Avionics System Test Chiller Case Study

Sub-Ambient Cooling to Simulate In-Flight Conditions

CASE STUDY: A Chiller for Avionics System Testing

A U.S. defense contractor had requirements to test an avionics system for the next generation multi-role F-35 Lightning II, formerly the Joint Strike Fighter. (See Figure 1.) The avionics on the plane were liquid cooled and the contractor’s engineers needed to simulate in-flight conditions. They turned to Aavid, Thermal Division of Boyd Corporation for a compressor-based recirculating chiller, which provides precise temperature control and cooling below ambient temperature. One of the critical requirements was that the thermal solution be compatible with Polyalphaolefin (PAO), a synthetic hydrocarbon heat transfer fluid. PAO is often preferred in military liquid cooling applications due to its dielectric properties, wide operating temperature range, low corrosivity, low toxicity, and hydrolytic stability.

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The Challenge with PAO

Cooling with PAO has some obvious benefits but it can be more challenging than cooling with water or ethylene glycol and water (EGW). Wetted materials on the pump, fittings, hoses, and oil filter must be compatible with PAO. Due to its chemical properties, PAO is more likely to leak at pump seals, hose connections, and fittings than water or EGW. Also, due to its dielectric properties, PAO can build up excess static charge that can damage sensitive avionic electronics, posing yet another challenge.

The Solution

To meet the engineers’ requirements, Aavid designed and manufactured a chiller compatible with PAO. The chiller included a ½ HP centrifugal pump, Parker Push-Lok® hoses, brass fittings, a brass flow switch, a 5-micron filter, an anti-siphon system, and an internal insulation package. The mechanical seals used on the ½ HP centrifugal pump and the compression brass fittings used on the Parker Push-Lok® hoses provided the tight seal that’s necessary when working with PAO. The flow switch made of brass ensured the chiller’s full compatibility with PAO. Lastly, to prevent the build up of static, an all-metal, 5-micron filter housing was selected.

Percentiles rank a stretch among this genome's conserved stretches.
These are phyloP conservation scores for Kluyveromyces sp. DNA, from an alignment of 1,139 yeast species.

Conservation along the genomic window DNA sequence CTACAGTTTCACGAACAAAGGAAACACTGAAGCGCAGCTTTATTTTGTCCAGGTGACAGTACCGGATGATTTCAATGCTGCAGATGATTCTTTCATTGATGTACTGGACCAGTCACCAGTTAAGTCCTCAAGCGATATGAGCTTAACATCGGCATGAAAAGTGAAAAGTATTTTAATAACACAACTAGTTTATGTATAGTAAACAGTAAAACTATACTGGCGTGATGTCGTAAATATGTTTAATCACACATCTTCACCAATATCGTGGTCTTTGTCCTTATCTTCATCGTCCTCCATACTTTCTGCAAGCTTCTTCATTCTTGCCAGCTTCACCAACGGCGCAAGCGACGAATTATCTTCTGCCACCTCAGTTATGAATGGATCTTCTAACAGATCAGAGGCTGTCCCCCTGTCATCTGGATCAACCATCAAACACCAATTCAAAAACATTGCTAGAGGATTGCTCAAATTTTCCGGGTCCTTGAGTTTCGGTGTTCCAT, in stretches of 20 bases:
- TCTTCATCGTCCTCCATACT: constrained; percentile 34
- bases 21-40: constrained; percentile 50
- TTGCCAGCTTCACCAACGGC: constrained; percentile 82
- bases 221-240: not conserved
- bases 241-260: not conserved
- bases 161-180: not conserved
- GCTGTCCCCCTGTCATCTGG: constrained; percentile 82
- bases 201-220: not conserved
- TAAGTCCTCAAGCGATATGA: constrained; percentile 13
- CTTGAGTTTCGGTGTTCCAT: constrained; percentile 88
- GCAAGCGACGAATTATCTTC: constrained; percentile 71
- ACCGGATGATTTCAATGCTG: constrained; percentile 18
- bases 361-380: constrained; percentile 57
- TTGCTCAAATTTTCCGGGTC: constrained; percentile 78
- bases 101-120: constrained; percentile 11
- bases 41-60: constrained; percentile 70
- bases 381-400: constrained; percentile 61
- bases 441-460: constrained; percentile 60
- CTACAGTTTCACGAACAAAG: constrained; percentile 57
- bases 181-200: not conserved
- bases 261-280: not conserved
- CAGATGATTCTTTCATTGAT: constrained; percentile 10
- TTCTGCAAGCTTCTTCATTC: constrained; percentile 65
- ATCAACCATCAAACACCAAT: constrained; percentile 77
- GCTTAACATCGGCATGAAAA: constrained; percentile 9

Two additional options were chosen for the PAO chiller. An internal insulation package was necessary because the recirculating chiller was being used for testing. The insulation package was selected in order to minimize the loss of thermal energy to the environment. Also, the anti-siphon system was added. It consists of check and solenoid valves installed on the chiller’s supply and return lines, respectively. This allows the chiller to be installed below the equipment being cooled, preventing backflow and subsequent overflowing of the chiller’s vented tank. Without an anti-siphon system, coolant may flow back into the tank and overflow when the chiller is powered down and it is located below the test setup.

In addition to being compatible with PAO, the recirculating chiller met other requirements. The chiller provides excellent temperature stability by controlling the coolant supply temperature to ± 0.1º C under constant heat load and has an RS232 interface port for diagnostics, remote start feature, external flow valve, and external pressure relief valve.

The recirculating chiller’s compatibility with PAO combined with numerous other features made it a viable thermal solution for cooling the military test electronics.

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